“It is possible that the economic recession that began at about the same time LDL values plateaued in our study played a role. Patients dealing with financial constraints may have been less inclined to visit their physician or use their medications at full dose, limiting access to and effectiveness of treatment. Individuals may also have experienced changes in stress levels, diet, sleep and other behaviors, due to the poor economy, which in turn may have adversely impacted lipids,” said Harvey W. Kaufman, M.D., senior medical director, Quest Diagnostics.

The investigators also theorized that statins users in the study may have reached the maximum therapeutic-threshold level or that increases in obesity prevalence or other co-morbid factors during the 11 years of the study period contributed to the LDL plateau.

“These speculative, but plausible theories deserve additional research so the cause of the trend seen in our data can be addressed and hopefully reversed,” said Dr. Kaufman.

Gender Differences

The investigators also found differences in LDL cholesterol declines by gender. The decline in annual age-adjusted mean LDL cholesterol blood levels was slightly greater among men than women, with an average 13.4% decline for men compared to a decline of 12.5% for women.

“Though the differences are not statistically significant, they may reflect meaningful differences in the prescription rate and effectiveness of lipid-lowering interventions, including statins and lifestyles, between genders,” wrote investigators in the study. They also theorize that the differences may be due in part to “under-appreciation of heart disease risk in women,” given female-specific AHA guidelines and risk-classification algorithms for women were introduced only in 1999 and 2007, respectively.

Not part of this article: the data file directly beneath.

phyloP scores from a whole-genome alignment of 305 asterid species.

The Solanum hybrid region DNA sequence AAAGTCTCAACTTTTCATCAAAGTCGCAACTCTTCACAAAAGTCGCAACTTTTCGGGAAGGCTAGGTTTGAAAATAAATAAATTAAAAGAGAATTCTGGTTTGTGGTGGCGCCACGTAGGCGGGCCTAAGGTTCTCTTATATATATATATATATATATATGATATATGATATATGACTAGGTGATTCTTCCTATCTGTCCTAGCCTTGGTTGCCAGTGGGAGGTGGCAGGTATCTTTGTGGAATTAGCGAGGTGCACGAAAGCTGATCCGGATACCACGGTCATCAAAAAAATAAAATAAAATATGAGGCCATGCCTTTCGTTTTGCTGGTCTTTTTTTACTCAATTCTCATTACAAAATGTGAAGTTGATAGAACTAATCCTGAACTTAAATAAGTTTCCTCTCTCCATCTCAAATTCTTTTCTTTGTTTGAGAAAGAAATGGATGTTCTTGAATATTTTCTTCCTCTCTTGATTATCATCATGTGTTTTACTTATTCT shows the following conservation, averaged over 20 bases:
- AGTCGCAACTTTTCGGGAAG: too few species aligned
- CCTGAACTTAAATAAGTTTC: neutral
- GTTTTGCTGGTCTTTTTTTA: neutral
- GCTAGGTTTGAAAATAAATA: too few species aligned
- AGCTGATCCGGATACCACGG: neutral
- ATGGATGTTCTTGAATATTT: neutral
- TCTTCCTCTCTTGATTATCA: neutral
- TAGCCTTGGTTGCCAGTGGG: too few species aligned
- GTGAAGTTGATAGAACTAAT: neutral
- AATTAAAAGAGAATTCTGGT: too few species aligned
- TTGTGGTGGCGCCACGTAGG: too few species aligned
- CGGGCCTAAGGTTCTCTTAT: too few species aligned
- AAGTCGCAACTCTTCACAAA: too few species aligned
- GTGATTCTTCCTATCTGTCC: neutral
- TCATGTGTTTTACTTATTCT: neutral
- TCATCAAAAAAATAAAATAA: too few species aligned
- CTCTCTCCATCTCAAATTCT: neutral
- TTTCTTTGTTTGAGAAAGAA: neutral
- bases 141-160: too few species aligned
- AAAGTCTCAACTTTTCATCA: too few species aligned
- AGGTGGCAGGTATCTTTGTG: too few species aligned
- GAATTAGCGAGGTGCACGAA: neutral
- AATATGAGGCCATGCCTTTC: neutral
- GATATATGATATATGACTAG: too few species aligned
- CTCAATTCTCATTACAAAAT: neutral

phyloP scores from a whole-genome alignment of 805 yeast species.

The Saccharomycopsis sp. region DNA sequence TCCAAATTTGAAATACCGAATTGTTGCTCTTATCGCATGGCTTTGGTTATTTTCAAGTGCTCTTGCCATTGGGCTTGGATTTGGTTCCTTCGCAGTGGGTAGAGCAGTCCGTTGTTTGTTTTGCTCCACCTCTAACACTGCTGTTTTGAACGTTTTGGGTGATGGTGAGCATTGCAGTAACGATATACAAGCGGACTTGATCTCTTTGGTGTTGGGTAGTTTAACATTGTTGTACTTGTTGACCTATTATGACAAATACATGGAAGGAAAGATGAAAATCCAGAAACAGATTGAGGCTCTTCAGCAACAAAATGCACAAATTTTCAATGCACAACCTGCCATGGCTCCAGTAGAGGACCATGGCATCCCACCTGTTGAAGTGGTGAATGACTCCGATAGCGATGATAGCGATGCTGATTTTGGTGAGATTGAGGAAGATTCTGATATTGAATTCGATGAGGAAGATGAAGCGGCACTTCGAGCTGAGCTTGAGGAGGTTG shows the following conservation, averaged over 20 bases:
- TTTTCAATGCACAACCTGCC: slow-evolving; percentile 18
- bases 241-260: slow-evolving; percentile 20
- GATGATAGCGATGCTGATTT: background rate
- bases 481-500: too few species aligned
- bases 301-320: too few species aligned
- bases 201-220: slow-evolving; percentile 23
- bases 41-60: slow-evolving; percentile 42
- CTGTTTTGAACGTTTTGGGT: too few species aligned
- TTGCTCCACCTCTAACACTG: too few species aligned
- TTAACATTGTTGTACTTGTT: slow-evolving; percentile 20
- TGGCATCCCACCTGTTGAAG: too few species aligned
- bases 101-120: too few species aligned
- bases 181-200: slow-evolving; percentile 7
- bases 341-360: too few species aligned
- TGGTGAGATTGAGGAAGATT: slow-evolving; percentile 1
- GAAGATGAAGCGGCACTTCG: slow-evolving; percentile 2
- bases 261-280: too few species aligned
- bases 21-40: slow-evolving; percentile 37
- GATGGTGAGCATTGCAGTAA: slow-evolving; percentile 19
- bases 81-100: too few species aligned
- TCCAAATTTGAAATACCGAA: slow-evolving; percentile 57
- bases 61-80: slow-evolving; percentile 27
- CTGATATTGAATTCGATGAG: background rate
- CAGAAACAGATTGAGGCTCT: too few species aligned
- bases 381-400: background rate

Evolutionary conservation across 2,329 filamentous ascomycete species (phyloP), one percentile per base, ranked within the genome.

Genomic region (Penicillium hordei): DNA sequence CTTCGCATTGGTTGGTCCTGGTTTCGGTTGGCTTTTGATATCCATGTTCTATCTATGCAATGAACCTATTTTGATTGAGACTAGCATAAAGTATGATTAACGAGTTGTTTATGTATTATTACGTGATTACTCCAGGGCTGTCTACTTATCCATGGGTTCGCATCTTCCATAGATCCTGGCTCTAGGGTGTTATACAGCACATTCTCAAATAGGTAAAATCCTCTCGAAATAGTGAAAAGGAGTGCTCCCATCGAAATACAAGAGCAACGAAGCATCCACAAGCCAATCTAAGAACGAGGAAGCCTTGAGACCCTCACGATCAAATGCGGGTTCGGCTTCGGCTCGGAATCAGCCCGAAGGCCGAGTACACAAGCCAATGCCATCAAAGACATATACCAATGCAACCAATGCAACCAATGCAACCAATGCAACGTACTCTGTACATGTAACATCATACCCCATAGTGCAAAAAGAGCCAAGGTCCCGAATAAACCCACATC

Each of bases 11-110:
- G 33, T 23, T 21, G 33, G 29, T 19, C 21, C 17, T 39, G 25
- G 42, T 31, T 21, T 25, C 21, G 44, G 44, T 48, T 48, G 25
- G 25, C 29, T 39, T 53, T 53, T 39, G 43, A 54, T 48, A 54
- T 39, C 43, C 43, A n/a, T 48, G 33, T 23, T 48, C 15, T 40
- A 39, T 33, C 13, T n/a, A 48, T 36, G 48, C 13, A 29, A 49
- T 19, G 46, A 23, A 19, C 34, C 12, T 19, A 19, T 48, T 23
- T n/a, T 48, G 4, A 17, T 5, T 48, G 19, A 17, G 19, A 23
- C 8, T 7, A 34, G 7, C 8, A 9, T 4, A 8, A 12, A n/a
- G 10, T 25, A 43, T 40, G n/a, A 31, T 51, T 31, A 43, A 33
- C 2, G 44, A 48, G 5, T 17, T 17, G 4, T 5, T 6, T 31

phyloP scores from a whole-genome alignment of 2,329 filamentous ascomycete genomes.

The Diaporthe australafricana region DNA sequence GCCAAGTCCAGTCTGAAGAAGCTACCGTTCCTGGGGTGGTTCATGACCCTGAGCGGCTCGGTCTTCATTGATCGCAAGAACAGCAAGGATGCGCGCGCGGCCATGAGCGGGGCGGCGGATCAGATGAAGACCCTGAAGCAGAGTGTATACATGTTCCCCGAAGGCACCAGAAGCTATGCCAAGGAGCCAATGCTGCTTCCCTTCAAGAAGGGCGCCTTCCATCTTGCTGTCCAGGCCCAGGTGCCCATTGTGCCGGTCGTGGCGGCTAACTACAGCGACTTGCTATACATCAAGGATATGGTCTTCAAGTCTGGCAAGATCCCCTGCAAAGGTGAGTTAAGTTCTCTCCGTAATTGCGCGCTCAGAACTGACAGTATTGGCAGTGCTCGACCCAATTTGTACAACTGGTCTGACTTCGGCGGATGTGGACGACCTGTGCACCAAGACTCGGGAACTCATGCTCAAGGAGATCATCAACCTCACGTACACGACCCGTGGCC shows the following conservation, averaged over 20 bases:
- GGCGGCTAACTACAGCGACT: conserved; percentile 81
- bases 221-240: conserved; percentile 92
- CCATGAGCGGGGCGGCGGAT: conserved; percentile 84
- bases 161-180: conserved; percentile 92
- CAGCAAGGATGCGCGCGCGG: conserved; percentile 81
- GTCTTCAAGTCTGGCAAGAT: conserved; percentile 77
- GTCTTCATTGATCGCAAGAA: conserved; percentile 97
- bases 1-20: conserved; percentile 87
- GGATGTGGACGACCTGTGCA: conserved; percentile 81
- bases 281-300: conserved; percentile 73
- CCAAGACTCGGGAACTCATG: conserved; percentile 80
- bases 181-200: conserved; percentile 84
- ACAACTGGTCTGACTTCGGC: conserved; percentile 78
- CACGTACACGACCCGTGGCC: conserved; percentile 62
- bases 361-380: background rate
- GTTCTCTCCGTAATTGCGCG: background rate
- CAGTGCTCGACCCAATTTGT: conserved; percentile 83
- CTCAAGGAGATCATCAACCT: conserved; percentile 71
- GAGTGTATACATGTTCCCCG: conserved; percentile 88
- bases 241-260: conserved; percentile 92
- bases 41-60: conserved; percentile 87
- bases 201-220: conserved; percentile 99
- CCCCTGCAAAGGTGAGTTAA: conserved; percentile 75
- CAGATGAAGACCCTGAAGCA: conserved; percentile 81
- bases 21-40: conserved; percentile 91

Greater Vigilance Required

“Like other Quest Diagnostics Health Trends reports, our goal is to provide insights, based on diagnostic data, to enhance public health and patient management and, fundamentally, create a healthier world,” said Dr. Kaufman.

“We believe this new study will encourage additional population research to inform public health efforts. But we also believe the study should prompt individual patients to be vigilant about practicing healthy behaviors and lipid-lowering treatment plans. Our hope is physicians and patients will have more productive conversations about the importance of LDL control to cardiovascular health as a result of this study,” said Dr. Kaufman.

The study’s strengths include its size, national representation, longitudinal analysis and incorporation of data up through 2011. It also includes its separation of data into distinct years, as opposed to other large-scale studies, such as NHANES, which group findings into multiple years. The study represents patients under medical care and not the general American population and did not include results of clinical records, such as medical history and medications, to assess contributing factors to the results. The study examined test results of patients tested by Quest Diagnostics. Data was de-identified prior to analysis and the Western Institutional Review Board exempted the study from review.

Study: Blood Cholesterol Trends 2001–2011 in the United States: Analysis of 105 Million Patient Records

Source: Quest Diagnostics

Exhaled Breath Carries a ‘Breathprint’ Unique to Each Individual

Stable, specific ‘breathprints’ unique to an individual exist and may have applications as diagnostic tools in personalized medicine, according to research published April 3 in the open access journal PLOS ONE by Renato Zenobi and colleagues from the Swiss Federal Institute of Technology (ETH) and the University Hospital Zürich, Switzerland.